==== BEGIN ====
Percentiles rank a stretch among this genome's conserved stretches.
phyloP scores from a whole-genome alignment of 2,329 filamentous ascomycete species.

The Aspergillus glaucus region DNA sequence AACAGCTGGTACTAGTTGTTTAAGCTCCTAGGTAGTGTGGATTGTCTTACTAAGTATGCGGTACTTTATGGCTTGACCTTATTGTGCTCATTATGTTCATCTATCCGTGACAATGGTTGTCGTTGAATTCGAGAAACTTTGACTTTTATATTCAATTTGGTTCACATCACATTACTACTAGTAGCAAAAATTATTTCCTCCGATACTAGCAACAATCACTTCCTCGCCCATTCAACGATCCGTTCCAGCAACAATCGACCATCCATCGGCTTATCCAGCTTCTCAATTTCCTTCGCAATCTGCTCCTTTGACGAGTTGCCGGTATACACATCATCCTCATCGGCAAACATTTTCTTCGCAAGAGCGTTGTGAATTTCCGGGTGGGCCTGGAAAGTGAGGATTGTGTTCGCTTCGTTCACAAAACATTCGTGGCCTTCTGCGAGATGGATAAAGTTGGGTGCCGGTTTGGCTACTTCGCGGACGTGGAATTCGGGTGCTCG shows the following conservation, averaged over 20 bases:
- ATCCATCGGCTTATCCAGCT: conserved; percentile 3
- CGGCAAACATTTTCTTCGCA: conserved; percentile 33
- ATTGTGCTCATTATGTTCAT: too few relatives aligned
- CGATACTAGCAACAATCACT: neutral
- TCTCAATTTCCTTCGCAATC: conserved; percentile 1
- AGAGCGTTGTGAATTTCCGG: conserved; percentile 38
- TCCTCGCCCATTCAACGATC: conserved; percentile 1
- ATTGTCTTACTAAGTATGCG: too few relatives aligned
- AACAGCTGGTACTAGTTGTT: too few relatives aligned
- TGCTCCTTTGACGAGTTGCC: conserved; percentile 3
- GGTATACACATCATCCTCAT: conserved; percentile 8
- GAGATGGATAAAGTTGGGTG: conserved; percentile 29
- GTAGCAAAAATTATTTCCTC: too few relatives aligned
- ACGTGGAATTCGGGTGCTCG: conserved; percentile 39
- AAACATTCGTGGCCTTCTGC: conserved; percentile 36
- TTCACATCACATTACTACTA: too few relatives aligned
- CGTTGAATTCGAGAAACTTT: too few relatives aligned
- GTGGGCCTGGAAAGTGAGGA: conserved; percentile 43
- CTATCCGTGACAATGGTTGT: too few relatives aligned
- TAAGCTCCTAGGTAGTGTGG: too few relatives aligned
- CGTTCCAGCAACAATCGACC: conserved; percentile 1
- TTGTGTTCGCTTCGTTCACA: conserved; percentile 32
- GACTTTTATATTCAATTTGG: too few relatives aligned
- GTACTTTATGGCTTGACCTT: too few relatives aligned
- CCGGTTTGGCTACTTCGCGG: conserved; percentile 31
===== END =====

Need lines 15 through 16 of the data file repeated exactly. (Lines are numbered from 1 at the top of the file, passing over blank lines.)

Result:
- GAGATGGATAAAGTTGGGTG: conserved; percentile 29
- GTAGCAAAAATTATTTCCTC: too few relatives aligned